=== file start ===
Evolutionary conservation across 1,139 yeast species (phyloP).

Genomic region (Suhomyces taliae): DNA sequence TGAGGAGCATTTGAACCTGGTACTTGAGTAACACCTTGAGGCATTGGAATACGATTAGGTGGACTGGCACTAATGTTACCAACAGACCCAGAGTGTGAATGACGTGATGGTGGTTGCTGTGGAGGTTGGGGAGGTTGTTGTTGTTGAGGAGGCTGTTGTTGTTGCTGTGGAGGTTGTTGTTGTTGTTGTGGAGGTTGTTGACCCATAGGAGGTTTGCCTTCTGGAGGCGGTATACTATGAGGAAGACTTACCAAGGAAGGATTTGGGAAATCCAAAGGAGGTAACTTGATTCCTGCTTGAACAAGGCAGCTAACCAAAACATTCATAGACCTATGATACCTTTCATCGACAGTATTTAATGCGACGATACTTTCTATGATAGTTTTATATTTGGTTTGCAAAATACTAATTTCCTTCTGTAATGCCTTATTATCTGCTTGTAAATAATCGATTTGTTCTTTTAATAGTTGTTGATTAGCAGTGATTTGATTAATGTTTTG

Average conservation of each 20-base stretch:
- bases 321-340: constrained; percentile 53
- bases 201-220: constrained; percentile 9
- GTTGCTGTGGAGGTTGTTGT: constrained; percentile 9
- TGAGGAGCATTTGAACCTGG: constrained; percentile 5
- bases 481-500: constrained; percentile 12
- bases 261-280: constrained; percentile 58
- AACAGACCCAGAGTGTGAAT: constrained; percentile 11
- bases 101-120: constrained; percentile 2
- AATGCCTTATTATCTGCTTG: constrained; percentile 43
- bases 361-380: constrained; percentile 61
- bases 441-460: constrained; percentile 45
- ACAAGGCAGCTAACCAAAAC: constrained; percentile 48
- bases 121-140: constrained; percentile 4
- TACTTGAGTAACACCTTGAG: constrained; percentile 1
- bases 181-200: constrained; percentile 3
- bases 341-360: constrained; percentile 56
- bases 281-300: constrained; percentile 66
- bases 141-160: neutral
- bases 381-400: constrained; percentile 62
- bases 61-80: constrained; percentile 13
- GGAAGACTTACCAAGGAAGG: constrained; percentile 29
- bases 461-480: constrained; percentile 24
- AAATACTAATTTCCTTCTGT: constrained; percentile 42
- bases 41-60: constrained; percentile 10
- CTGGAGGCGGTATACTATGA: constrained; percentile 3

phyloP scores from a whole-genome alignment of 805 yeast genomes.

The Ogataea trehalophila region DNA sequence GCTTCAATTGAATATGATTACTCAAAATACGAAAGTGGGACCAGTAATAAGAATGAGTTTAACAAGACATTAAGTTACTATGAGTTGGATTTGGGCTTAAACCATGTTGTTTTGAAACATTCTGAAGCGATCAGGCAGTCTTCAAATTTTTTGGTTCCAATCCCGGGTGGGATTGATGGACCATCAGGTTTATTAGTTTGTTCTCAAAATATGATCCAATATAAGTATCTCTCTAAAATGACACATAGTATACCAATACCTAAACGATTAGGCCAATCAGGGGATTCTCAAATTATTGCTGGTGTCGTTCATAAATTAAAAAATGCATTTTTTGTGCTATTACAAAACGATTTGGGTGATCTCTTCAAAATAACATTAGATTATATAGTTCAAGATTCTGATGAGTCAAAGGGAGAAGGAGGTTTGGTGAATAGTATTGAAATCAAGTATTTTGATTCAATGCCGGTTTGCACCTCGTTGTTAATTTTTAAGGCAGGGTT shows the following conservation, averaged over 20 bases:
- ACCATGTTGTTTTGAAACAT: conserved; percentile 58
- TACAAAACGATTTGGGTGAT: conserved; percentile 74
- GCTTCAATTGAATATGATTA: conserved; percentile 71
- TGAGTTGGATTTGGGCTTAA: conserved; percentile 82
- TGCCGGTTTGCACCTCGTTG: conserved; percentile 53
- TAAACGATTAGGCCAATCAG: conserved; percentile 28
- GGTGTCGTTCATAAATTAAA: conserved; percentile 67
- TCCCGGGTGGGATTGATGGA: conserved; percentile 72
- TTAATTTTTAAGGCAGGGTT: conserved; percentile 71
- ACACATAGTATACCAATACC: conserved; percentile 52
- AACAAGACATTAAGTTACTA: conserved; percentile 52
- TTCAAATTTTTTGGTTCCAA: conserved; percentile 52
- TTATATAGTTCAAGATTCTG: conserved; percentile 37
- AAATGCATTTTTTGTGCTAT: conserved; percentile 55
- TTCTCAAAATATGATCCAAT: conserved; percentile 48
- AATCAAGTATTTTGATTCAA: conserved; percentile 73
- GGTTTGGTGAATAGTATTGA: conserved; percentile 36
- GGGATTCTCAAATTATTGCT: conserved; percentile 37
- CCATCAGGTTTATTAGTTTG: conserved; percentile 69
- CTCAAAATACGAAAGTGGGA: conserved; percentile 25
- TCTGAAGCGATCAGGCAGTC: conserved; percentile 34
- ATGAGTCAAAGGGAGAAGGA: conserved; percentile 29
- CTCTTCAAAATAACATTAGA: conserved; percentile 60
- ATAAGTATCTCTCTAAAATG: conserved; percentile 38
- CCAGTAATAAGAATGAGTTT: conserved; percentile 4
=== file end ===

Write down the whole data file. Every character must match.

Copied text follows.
Evolutionary conservation across 1,139 yeast species (phyloP).

Genomic region (Suhomyces taliae): DNA sequence TGAGGAGCATTTGAACCTGGTACTTGAGTAACACCTTGAGGCATTGGAATACGATTAGGTGGACTGGCACTAATGTTACCAACAGACCCAGAGTGTGAATGACGTGATGGTGGTTGCTGTGGAGGTTGGGGAGGTTGTTGTTGTTGAGGAGGCTGTTGTTGTTGCTGTGGAGGTTGTTGTTGTTGTTGTGGAGGTTGTTGACCCATAGGAGGTTTGCCTTCTGGAGGCGGTATACTATGAGGAAGACTTACCAAGGAAGGATTTGGGAAATCCAAAGGAGGTAACTTGATTCCTGCTTGAACAAGGCAGCTAACCAAAACATTCATAGACCTATGATACCTTTCATCGACAGTATTTAATGCGACGATACTTTCTATGATAGTTTTATATTTGGTTTGCAAAATACTAATTTCCTTCTGTAATGCCTTATTATCTGCTTGTAAATAATCGATTTGTTCTTTTAATAGTTGTTGATTAGCAGTGATTTGATTAATGTTTTG

Average conservation of each 20-base stretch:
- bases 321-340: constrained; percentile 53
- bases 201-220: constrained; percentile 9
- GTTGCTGTGGAGGTTGTTGT: constrained; percentile 9
- TGAGGAGCATTTGAACCTGG: constrained; percentile 5
- bases 481-500: constrained; percentile 12
- bases 261-280: constrained; percentile 58
- AACAGACCCAGAGTGTGAAT: constrained; percentile 11
- bases 101-120: constrained; percentile 2
- AATGCCTTATTATCTGCTTG: constrained; percentile 43
- bases 361-380: constrained; percentile 61
- bases 441-460: constrained; percentile 45
- ACAAGGCAGCTAACCAAAAC: constrained; percentile 48
- bases 121-140: constrained; percentile 4
- TACTTGAGTAACACCTTGAG: constrained; percentile 1
- bases 181-200: constrained; percentile 3
- bases 341-360: constrained; percentile 56
- bases 281-300: constrained; percentile 66
- bases 141-160: neutral
- bases 381-400: constrained; percentile 62
- bases 61-80: constrained; percentile 13
- GGAAGACTTACCAAGGAAGG: constrained; percentile 29
- bases 461-480: constrained; percentile 24
- AAATACTAATTTCCTTCTGT: constrained; percentile 42
- bases 41-60: constrained; percentile 10
- CTGGAGGCGGTATACTATGA: constrained; percentile 3

phyloP scores from a whole-genome alignment of 805 yeast genomes.

The Ogataea trehalophila region DNA sequence GCTTCAATTGAATATGATTACTCAAAATACGAAAGTGGGACCAGTAATAAGAATGAGTTTAACAAGACATTAAGTTACTATGAGTTGGATTTGGGCTTAAACCATGTTGTTTTGAAACATTCTGAAGCGATCAGGCAGTCTTCAAATTTTTTGGTTCCAATCCCGGGTGGGATTGATGGACCATCAGGTTTATTAGTTTGTTCTCAAAATATGATCCAATATAAGTATCTCTCTAAAATGACACATAGTATACCAATACCTAAACGATTAGGCCAATCAGGGGATTCTCAAATTATTGCTGGTGTCGTTCATAAATTAAAAAATGCATTTTTTGTGCTATTACAAAACGATTTGGGTGATCTCTTCAAAATAACATTAGATTATATAGTTCAAGATTCTGATGAGTCAAAGGGAGAAGGAGGTTTGGTGAATAGTATTGAAATCAAGTATTTTGATTCAATGCCGGTTTGCACCTCGTTGTTAATTTTTAAGGCAGGGTT shows the following conservation, averaged over 20 bases:
- ACCATGTTGTTTTGAAACAT: conserved; percentile 58
- TACAAAACGATTTGGGTGAT: conserved; percentile 74
- GCTTCAATTGAATATGATTA: conserved; percentile 71
- TGAGTTGGATTTGGGCTTAA: conserved; percentile 82
- TGCCGGTTTGCACCTCGTTG: conserved; percentile 53
- TAAACGATTAGGCCAATCAG: conserved; percentile 28
- GGTGTCGTTCATAAATTAAA: conserved; percentile 67
- TCCCGGGTGGGATTGATGGA: conserved; percentile 72
- TTAATTTTTAAGGCAGGGTT: conserved; percentile 71
- ACACATAGTATACCAATACC: conserved; percentile 52
- AACAAGACATTAAGTTACTA: conserved; percentile 52
- TTCAAATTTTTTGGTTCCAA: conserved; percentile 52
- TTATATAGTTCAAGATTCTG: conserved; percentile 37
- AAATGCATTTTTTGTGCTAT: conserved; percentile 55
- TTCTCAAAATATGATCCAAT: conserved; percentile 48
- AATCAAGTATTTTGATTCAA: conserved; percentile 73
- GGTTTGGTGAATAGTATTGA: conserved; percentile 36
- GGGATTCTCAAATTATTGCT: conserved; percentile 37
- CCATCAGGTTTATTAGTTTG: conserved; percentile 69
- CTCAAAATACGAAAGTGGGA: conserved; percentile 25
- TCTGAAGCGATCAGGCAGTC: conserved; percentile 34
- ATGAGTCAAAGGGAGAAGGA: conserved; percentile 29
- CTCTTCAAAATAACATTAGA: conserved; percentile 60
- ATAAGTATCTCTCTAAAATG: conserved; percentile 38
- CCAGTAATAAGAATGAGTTT: conserved; percentile 4